The other day, one of my students asks me where oil comes from. I am helping him with an article about climate change and the oil industry that he was supposed to summarize for the previous week’s assignment. English is his third language and the one he struggles with the most, so we are sitting at his desk after dismissal going through his article line by line.
I’m surprised that he asks me that, where oil comes from, and then I’m ashamed at my own surprise. He has no reason to know the answer.
I could tell him that where I grew up, the drumbeats of the oil rigs were as familiar as the sound of my own heartbeat, or that my first school had an oil derrick next to the swing set, caged in with a barbed wire-topped fence and locked with heavy chains. Continue reading “Oil”
In so much art, I can smell the author’s desire for me to be more interested in how they and/or their characters interpret and inhabit boredom than actually doing something. Simple action. Anybody involved doing anything. I’m thinking here of The Stranger, The Third Reich by Roberto Bolaño, The Immoralist. The strung along. The boredom of relative luxury. How this seems to at least temporarily obliterate any internal gyre of philosophy or gut thought that would lead to decisions being made and bodies being moved, followed then by trailing thought, fallen out words. Is there a novel out there concerned mostly with people moving and acting with little thought, but in which plot in its traditional patterns of building (attention, suspense, terror) does not build its usual cores but delves or unearths something deeper in its time: meaninglessness? Beckett, I guess, right? Of Molloy. And not yet just a list of actions but a trail of subsumed desire, of wiped want, or cleaned out intuition. Belief born without a tail. Who’s out there? And how are they speaking? And in that smell, be it a pleasant suprasense or the shit of deadening culture, you can either yes to it or no and walk away, close the book. Off the screen. Say hi to a realm of light and seeming chaos that somehow provides you wind.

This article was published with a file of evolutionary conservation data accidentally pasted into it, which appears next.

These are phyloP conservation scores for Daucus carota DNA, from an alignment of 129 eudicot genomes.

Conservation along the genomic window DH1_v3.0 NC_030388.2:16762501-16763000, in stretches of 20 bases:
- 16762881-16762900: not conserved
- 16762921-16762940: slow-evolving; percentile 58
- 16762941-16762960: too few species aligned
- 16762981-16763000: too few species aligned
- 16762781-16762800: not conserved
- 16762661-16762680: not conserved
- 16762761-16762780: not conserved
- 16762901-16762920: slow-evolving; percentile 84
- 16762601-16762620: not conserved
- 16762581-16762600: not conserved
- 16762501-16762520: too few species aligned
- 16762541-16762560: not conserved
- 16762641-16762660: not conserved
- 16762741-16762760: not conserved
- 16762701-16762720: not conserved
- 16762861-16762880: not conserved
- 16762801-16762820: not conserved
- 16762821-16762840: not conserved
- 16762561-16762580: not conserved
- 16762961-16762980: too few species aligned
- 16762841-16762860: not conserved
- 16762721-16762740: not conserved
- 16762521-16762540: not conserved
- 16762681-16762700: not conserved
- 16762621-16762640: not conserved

But meaninglessness is tricky. Just as the word impossible is framed by a language that both codes it and decodes it simultaneously (it’s a combustive word; no wonder artists take it as such an engine), meaninglessness doesn’t truly touch through the black skein of a void, the void, void. We know it just gestures. (from Mark Leidner: poetry like the Midas of meaning; everything you reach for is dissolved in the spectacle of the gesture) So we’re left with a hologram of a projection of deeper sense or finality: we’re left just out of reach of the point of cataclysm, or at least where the earth can break through enough to swallow its container. It’s not geometrical at all, nor is it a sphere without a skin: in a way, culture in its progression, bacterial (maybe moreso than a viral way), keeps as its form the method by which we can get as close to a system of thought’s event horizon. A hollow zone where the force holding you in place is milliseconds away from its pull toward another place: lesser star, complete off.
I dreamed earlier today about writing I am paralyzed. In the near immediate wake of death. And how, seeming to me then in the open dream, that must necessarily precede a statement of numerical precision: how many times the page itself I had typed or tapped onto white had been deleted. And reformed, necessarily. All I’m thinking about now is how the Dionysian and the Apollonian were easy outs. It seems to me both of those frames of vision have a third hand somewhere: just out of frame, the marble grates against its mate. Touch.